Overview

"Every country (if she’s lucky) gets the Mark Twain she deserves, and Winkler is ours, bristling with savage Jamaican wit, heart-stopping compassion, and jaw-dropping humor all at once."—Marlon James, author of John Crow’s Devil

With his characteristic outrageousness, Anthony C. Winkler defies taboos and subverts conventional thinking in this entertaining, thought-provoking, and ultimately uplifting novel.

Anthony C. Winkler was born in ...

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The Duppy

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Overview

"Every country (if she’s lucky) gets the Mark Twain she deserves, and Winkler is ours, bristling with savage Jamaican wit, heart-stopping compassion, and jaw-dropping humor all at once."—Marlon James, author of John Crow’s Devil

With his characteristic outrageousness, Anthony C. Winkler defies taboos and subverts conventional thinking in this entertaining, thought-provoking, and ultimately uplifting novel.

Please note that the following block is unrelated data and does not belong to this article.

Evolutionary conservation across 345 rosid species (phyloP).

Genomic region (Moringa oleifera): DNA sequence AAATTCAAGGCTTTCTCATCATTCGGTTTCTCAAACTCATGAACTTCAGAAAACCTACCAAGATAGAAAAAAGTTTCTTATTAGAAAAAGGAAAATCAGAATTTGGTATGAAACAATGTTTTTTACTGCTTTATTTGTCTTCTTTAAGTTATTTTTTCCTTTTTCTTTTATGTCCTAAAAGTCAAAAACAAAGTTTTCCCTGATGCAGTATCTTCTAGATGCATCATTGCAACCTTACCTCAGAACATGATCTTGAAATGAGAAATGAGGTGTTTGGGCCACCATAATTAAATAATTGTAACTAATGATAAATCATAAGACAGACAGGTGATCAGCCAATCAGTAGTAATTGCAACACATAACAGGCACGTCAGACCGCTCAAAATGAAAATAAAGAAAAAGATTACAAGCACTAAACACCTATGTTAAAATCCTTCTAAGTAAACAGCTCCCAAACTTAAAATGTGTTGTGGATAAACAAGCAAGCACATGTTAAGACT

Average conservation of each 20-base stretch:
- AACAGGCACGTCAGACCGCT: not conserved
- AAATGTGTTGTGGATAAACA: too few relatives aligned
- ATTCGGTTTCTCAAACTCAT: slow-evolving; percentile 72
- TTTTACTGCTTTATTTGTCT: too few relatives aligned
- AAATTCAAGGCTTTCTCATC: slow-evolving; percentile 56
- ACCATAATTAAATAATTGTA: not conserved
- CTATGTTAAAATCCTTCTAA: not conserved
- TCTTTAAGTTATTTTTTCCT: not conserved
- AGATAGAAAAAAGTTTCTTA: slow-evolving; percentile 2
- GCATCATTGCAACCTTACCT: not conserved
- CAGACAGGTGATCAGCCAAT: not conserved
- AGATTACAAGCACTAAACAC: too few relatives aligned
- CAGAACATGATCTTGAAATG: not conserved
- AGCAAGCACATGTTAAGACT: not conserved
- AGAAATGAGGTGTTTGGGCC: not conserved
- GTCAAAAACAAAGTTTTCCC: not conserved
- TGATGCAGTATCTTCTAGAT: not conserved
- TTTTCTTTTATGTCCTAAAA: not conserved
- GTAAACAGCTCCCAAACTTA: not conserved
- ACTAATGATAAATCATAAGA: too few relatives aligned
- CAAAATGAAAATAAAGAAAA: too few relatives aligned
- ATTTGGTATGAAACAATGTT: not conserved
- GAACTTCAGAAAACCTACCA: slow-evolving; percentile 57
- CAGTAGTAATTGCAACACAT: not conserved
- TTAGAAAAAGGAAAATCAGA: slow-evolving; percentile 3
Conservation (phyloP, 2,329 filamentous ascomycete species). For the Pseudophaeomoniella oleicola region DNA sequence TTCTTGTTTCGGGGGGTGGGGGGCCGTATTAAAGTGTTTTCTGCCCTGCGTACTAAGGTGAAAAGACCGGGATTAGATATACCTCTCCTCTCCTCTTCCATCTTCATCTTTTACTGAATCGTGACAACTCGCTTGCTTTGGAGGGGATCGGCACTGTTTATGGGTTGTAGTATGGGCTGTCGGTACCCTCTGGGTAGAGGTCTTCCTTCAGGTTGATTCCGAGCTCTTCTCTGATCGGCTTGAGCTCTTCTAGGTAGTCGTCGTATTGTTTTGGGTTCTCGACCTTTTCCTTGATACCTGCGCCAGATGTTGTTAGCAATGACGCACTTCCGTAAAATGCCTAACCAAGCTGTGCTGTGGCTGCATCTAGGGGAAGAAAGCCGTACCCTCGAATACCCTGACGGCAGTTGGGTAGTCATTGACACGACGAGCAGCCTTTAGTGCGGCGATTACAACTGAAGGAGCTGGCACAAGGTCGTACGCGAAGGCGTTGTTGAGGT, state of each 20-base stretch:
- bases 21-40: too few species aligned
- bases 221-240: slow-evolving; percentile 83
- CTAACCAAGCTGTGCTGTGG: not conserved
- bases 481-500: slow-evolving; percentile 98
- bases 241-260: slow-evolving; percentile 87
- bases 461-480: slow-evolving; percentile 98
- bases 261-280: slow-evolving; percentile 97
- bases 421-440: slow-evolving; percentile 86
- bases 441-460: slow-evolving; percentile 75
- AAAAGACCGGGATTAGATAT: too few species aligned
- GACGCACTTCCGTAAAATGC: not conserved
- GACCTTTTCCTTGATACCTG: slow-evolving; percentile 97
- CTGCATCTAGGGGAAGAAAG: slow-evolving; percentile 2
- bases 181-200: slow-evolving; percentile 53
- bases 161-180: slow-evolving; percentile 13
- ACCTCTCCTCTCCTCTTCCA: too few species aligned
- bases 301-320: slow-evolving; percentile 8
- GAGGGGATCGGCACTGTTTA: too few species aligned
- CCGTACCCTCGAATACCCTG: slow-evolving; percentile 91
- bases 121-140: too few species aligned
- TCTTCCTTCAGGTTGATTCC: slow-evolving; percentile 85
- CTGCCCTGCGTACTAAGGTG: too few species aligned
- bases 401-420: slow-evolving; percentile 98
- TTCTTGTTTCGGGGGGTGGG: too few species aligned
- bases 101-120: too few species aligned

Anthony C. Winkler was born in Kingston, Jamaica, in 1942, and is widely recognized as one of the island’s finest and most hilarious exports. His Caribbean classic The Lunatic (Akashic Books) was turned into a feature film, and his last novel, Dog War, was published in May 2007 by Akashic. He lives with his wife in Atlanta, Georgia.

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Editorial Reviews

Publishers Weekly

Jamaican-born novelist Winkler recounts the journey of Taddeus Augustus Baps, a 47-year old Jamaican man who becomes a "duppy," or spirit, after he dies. Shocked by his unexpected death, Baps discovers he's unable to touch anything earthly and quickly surmises his new status will enable him to "overhear scandal and rumor, eavesdrop on backbiting and tale-telling" and witness men "grind" on their housekeepers. But before Baps can have any fun, a deceased thief arrives to escort him to heaven, where nothing measures up to Baps's expectations, especially the minibus-not chariot-trip to the Promised Land. Once in heaven, Baps meets Miss B, a country general store proprietress who takes him as her lover until she's called to another duty. After her departure, a perennially cranky Baps takes control of her shop and struggles to get the other heavenly villagers to respect him. In addition, Baps befriends God, bickers with a conflicted American philosopher and travels in an effort to expand his otherworldly horizons. Winkler (Dog War) earns a lot of chuckles as he pokes fun at cultural stereotypes and the afterlife. (Mar.)

Copyright 2007 Reed Business Information
Library Journal